Bonefos - General Information
A diphosphonate which affects calcium metabolism. It inhibits bone resorption and soft tissue calcification.
Pharmacology of Bonefos
Bonefos is a first generation (non-nitrogenous) bisphosphonate in the same family as etidronate and tiludronate. Bonefos affects calcium metabolism and inhibits bone resorption and soft tissue calcification. Of the clodronate that is resorbed (from oral preparation) or infused (for intravenous drugs), about 50% is excreted unchanged by the kidney. The remainder has a very high affinity for bone tissue, and is rapidly absorbed onto the bone surface. Bonefos has been shown to prevent or delay skeletal-related events and decrease bone pain as well as normalize calcium levels in the presence of hypercalcemia.
Additional information about Bonefos
Bonefos Indication: For the management of hypercalcemia of malignancy and as an adjunct in the management of osteolysis resulting from bone metastases of malignant tumors.
Mechanism Of Action: The bisphosphonate group binds strongly to the bone mineral, hydroxyapatite. This explains the specific pharmacological action of these compounds on mineralized tissues, especially bone. The exact mechanism of action of clodronate is not known, however it is known that it does not inhibit protein isoprenylation but can be metabolized intracellularly to a β-γ-methylene (AppCp-type) analog of ATP (AppCCl2p), which is cytotoxic to macrophages in vitro. Inhibition of the ADP/ATP translocase by the metabolite AppCCl2p is a likely route by which clodronate causes osteoclast apoptosis and inhibits bone resorption. Recently, the slime mold Dictyostelium discoideum was shown to take up bisphosphonates by pinocytosis. In these cells, clodronate, but not other pharmacologically active bisphosphonates, was incorporated into adenine nucleotides, which could potentially explain why this bisphosphonate sometimes seems to act differently than the other bisphosphonates. Bonefos, like all biphosphonates, also binds protein-tyrosine-phosphatase.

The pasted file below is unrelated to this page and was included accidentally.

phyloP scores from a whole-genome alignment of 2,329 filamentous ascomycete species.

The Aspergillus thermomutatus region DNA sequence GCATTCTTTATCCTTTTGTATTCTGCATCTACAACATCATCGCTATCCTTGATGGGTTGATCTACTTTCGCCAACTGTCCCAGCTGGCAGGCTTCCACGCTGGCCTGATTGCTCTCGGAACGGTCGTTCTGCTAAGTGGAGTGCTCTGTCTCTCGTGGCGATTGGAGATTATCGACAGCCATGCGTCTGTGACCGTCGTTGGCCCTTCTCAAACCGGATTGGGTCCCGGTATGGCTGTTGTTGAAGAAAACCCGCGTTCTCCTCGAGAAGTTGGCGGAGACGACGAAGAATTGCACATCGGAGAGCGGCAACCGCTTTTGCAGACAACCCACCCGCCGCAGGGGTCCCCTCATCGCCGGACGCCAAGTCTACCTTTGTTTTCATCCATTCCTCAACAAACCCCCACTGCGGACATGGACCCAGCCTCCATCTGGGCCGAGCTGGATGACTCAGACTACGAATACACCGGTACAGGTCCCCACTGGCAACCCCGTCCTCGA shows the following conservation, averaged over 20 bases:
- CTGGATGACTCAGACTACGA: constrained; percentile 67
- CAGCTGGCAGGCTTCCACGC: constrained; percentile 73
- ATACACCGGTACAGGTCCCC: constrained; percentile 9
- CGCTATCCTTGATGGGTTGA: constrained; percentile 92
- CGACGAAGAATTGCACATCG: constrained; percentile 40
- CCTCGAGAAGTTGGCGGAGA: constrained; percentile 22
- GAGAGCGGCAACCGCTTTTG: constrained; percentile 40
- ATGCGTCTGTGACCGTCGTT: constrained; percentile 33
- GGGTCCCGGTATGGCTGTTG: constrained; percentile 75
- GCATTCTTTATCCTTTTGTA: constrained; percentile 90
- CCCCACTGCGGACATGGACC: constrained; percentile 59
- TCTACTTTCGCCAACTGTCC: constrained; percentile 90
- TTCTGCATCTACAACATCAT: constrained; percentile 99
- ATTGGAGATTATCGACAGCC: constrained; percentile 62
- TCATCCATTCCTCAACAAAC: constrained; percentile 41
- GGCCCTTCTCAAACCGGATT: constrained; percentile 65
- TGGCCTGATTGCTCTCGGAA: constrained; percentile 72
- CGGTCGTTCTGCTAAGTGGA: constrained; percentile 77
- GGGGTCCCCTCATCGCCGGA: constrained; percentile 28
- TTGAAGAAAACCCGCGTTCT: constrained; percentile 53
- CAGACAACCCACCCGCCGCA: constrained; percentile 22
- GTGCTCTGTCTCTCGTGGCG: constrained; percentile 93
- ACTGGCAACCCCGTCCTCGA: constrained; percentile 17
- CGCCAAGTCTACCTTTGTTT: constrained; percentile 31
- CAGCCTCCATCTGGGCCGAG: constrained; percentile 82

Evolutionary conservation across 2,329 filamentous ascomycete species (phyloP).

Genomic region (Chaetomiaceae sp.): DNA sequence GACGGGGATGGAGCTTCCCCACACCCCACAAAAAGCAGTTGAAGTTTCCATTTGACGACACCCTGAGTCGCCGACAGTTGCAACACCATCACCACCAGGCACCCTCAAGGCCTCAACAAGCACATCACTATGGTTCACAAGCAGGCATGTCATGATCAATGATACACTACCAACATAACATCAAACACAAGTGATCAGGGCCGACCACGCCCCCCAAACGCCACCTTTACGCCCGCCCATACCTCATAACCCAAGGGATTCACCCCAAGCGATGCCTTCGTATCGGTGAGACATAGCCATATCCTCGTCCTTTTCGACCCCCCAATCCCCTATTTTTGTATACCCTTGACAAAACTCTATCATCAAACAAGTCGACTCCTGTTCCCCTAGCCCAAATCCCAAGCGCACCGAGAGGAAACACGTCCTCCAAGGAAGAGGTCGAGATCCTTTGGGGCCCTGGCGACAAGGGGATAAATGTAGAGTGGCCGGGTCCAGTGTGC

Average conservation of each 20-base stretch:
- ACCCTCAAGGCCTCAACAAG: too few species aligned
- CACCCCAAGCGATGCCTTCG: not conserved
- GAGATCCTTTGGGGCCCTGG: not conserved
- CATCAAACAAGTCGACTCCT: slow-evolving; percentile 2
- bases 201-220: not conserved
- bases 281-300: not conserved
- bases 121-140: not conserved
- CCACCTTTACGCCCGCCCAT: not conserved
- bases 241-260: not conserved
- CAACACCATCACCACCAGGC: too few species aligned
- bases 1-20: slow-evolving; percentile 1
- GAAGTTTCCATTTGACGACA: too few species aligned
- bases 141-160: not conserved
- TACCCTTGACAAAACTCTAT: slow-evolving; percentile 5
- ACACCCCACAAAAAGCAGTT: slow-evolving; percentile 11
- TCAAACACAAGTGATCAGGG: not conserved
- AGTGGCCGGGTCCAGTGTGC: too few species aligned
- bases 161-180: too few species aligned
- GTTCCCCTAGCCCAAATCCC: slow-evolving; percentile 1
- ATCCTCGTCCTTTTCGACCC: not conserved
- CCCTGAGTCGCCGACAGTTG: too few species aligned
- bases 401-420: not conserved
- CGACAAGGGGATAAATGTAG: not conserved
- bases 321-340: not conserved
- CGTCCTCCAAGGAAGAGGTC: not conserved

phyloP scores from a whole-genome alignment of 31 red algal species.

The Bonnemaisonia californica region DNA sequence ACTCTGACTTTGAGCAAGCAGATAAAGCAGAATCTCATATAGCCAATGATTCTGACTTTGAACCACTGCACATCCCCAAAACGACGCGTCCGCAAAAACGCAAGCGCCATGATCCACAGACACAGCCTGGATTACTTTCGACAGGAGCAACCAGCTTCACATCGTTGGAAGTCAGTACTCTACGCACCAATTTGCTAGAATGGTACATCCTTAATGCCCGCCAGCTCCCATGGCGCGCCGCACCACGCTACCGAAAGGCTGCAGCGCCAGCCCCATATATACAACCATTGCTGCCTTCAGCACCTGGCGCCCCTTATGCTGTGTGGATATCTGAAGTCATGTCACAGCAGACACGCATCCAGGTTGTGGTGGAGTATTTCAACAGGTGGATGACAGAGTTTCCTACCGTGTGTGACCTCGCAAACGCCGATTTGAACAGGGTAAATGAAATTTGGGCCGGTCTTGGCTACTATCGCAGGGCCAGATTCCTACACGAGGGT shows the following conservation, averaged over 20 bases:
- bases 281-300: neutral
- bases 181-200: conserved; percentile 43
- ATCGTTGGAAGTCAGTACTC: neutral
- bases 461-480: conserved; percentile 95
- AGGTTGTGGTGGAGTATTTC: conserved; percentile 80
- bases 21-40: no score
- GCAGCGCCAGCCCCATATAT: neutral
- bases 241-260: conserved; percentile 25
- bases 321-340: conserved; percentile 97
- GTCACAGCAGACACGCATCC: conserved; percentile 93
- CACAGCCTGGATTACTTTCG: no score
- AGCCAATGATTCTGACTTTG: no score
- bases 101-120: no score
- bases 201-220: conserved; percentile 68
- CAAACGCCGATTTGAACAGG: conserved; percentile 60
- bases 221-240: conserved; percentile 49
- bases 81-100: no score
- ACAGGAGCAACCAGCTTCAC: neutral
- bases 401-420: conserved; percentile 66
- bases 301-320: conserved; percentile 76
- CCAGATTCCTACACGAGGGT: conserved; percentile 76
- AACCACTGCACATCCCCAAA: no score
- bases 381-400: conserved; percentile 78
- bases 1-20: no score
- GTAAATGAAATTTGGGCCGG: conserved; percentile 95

Drug Interactions: Aluminium Formation of non-absorbable complexes
Bismuth Formation of non-absorbable complexes
Calcium Formation of non-absorbable complexes
Dihydroxyaluminium Formation of non-absorbable complexes
Estramustine Increases the levels of estramustine
Magnesium oxide Formation of non-absorbable complexes
Magnesium Formation of non-absorbable complexes
Sucralfate Formation of non-absorbable complexes
Iron Formation of non-absorbable complexes
Food Interactions: Decreases absorption, take on an empty stomach.
Generic Name: Clodronate
Synonyms: Not Available
Drug Category: Antihypocalcemic Agents; Bisphosphonates; Osteoporosis Prophylactic; Antineoplastic Agents
Drug Type: Small Molecule; Approved
Absorption: After oral administration, absorption is estimated at 1–3% of the ingested dose because of the low uptake from the gastrointestinal tract.
Toxicity (Overdose): Decreases in serum calcium following substantial overdosage may be expected in some patients. Signs and symptoms of hypocalcemia also may occur in some of these patients.
Protein Binding: 2%-36%
Biotransformation: Clodronate is not metabolized in humans.
Half Life: Approximately 13 hours.
Dosage Forms of Bonefos: Solution Intravenous
Chemical IUPAC Name: (dichloro-phosphonomethyl)phosphonic acid
Chemical Formula: CH4Cl2O6P2
Clodronate on Wikipedia: https://en.wikipedia.org/wiki/Clodronate
Organisms Affected: Humans and other mammals